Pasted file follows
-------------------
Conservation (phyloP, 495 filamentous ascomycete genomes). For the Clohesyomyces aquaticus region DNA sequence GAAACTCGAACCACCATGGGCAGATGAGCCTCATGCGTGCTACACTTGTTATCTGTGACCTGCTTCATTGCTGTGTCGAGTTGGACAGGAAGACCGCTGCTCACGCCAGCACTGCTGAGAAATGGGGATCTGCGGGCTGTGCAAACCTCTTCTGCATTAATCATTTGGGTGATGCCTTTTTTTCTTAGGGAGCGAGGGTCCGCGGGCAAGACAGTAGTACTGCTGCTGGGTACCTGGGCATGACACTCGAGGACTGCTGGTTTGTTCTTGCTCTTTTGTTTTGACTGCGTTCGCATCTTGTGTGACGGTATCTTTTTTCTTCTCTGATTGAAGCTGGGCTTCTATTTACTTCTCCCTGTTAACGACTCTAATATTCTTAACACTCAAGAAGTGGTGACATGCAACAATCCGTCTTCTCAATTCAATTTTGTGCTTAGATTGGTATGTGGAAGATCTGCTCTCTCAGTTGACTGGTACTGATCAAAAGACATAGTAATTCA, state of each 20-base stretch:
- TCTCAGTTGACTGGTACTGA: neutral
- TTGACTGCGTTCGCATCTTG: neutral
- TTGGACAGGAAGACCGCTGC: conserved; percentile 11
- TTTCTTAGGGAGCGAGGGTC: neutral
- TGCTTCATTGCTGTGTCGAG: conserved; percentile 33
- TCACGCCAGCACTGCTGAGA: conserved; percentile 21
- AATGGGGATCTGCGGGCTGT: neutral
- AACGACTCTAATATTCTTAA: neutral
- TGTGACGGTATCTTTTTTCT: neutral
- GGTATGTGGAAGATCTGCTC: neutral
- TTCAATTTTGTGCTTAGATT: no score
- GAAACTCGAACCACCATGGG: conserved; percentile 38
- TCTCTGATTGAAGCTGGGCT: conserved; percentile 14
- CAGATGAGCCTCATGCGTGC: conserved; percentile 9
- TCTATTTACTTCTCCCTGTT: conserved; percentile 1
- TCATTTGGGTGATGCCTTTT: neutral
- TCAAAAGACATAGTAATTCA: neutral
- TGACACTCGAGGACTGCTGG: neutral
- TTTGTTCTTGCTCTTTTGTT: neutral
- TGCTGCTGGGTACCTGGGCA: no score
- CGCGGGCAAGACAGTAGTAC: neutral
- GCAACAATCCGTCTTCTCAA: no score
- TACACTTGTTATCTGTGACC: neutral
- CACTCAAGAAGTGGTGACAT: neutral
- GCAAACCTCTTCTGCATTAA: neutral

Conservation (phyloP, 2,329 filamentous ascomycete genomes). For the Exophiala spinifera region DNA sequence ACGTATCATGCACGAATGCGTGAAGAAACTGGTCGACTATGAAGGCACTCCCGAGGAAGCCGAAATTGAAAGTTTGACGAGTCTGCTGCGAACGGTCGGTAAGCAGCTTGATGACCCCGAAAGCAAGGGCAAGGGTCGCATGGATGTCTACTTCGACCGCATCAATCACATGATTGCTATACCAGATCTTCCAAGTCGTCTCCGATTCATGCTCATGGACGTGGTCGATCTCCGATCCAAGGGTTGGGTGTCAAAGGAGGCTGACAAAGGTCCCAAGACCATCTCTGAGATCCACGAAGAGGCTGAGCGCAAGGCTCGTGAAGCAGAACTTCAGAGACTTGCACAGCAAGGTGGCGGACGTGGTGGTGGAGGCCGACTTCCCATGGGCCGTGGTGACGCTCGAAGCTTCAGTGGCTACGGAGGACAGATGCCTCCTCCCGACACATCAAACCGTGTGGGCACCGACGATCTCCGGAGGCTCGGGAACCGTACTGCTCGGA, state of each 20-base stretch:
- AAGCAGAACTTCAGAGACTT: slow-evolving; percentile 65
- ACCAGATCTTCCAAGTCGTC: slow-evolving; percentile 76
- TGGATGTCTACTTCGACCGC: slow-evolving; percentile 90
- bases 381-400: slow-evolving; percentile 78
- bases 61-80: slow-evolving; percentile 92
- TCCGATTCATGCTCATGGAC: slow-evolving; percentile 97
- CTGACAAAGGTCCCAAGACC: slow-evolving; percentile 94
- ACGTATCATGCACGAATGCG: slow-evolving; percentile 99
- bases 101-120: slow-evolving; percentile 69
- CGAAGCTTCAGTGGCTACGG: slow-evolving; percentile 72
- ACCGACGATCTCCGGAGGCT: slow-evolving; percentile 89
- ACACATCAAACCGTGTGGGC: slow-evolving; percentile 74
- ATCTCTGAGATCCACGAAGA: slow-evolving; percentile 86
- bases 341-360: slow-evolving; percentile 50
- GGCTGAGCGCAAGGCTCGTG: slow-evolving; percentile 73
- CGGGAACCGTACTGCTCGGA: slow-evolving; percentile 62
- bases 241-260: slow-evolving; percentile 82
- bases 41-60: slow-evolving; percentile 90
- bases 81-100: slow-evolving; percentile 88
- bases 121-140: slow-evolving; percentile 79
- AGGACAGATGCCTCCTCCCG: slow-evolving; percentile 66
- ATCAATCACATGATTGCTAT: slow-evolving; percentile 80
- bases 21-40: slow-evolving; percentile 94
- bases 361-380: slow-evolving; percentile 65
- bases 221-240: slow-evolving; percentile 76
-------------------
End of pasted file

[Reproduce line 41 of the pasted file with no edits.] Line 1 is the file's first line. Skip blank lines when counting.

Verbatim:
- bases 341-360: slow-evolving; percentile 50